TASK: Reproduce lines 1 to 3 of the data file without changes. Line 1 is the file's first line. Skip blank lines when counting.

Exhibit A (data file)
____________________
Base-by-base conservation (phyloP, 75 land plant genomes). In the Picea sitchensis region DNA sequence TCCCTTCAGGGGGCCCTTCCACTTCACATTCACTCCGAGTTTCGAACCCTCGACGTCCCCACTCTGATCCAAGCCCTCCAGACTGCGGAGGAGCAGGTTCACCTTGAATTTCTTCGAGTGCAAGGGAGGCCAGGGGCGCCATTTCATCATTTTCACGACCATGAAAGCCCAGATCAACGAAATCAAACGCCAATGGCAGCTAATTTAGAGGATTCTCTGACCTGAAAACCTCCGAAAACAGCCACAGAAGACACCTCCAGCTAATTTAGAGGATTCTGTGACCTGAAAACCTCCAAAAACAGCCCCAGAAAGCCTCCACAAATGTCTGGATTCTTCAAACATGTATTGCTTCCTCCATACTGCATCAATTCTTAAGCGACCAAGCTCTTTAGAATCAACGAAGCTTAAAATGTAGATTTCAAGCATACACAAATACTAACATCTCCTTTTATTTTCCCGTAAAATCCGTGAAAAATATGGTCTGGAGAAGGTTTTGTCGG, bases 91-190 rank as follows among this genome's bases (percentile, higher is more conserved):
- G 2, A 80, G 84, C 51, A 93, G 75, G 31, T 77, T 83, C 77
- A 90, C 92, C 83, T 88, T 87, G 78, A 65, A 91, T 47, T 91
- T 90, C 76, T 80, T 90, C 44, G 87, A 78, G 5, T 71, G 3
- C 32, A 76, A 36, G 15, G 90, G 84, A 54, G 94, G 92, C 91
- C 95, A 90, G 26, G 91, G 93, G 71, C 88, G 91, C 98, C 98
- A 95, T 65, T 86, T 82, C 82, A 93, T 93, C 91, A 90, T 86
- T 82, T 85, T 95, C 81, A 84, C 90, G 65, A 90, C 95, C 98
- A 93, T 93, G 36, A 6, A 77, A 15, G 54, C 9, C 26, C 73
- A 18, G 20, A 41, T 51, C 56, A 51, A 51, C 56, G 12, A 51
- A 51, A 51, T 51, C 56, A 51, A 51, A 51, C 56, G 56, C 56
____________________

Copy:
Base-by-base conservation (phyloP, 75 land plant genomes). In the Picea sitchensis region DNA sequence TCCCTTCAGGGGGCCCTTCCACTTCACATTCACTCCGAGTTTCGAACCCTCGACGTCCCCACTCTGATCCAAGCCCTCCAGACTGCGGAGGAGCAGGTTCACCTTGAATTTCTTCGAGTGCAAGGGAGGCCAGGGGCGCCATTTCATCATTTTCACGACCATGAAAGCCCAGATCAACGAAATCAAACGCCAATGGCAGCTAATTTAGAGGATTCTCTGACCTGAAAACCTCCGAAAACAGCCACAGAAGACACCTCCAGCTAATTTAGAGGATTCTGTGACCTGAAAACCTCCAAAAACAGCCCCAGAAAGCCTCCACAAATGTCTGGATTCTTCAAACATGTATTGCTTCCTCCATACTGCATCAATTCTTAAGCGACCAAGCTCTTTAGAATCAACGAAGCTTAAAATGTAGATTTCAAGCATACACAAATACTAACATCTCCTTTTATTTTCCCGTAAAATCCGTGAAAAATATGGTCTGGAGAAGGTTTTGTCGG, bases 91-190 rank as follows among this genome's bases (percentile, higher is more conserved):
- G 2, A 80, G 84, C 51, A 93, G 75, G 31, T 77, T 83, C 77
- A 90, C 92, C 83, T 88, T 87, G 78, A 65, A 91, T 47, T 91